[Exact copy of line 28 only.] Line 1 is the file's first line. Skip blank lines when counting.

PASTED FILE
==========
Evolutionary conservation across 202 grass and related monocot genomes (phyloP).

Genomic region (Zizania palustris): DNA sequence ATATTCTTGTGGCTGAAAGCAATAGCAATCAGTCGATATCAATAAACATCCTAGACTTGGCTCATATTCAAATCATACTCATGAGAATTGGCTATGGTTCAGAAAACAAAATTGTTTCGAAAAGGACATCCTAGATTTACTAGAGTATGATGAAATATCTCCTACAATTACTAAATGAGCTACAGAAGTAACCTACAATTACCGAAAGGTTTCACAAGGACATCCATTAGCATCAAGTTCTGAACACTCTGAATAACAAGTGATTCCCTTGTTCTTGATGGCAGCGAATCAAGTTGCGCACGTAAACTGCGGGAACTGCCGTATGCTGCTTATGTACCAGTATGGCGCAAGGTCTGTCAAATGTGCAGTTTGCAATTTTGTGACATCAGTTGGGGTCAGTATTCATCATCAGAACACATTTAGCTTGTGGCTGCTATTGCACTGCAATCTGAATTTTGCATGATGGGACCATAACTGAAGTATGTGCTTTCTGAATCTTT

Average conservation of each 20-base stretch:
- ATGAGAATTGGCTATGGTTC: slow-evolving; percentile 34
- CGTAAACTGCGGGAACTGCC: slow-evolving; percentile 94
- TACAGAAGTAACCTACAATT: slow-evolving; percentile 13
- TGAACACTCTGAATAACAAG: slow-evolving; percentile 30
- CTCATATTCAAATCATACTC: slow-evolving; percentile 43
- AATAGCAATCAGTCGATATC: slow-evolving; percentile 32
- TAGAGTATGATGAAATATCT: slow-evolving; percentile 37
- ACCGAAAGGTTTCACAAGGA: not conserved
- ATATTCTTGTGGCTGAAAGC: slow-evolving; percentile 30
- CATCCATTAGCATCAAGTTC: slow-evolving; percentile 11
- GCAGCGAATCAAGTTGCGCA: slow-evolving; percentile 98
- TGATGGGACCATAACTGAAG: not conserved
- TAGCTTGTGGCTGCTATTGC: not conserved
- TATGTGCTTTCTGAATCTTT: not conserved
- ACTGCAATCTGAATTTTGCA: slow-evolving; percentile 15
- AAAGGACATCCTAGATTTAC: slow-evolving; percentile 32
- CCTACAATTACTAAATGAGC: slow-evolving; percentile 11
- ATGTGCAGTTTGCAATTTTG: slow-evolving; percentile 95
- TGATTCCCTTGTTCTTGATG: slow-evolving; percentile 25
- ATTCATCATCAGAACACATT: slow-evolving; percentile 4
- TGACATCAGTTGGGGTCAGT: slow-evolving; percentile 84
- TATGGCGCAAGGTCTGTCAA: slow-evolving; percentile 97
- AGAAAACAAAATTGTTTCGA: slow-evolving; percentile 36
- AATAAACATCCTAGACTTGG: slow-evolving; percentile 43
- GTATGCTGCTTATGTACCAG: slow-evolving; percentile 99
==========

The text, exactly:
- GTATGCTGCTTATGTACCAG: slow-evolving; percentile 99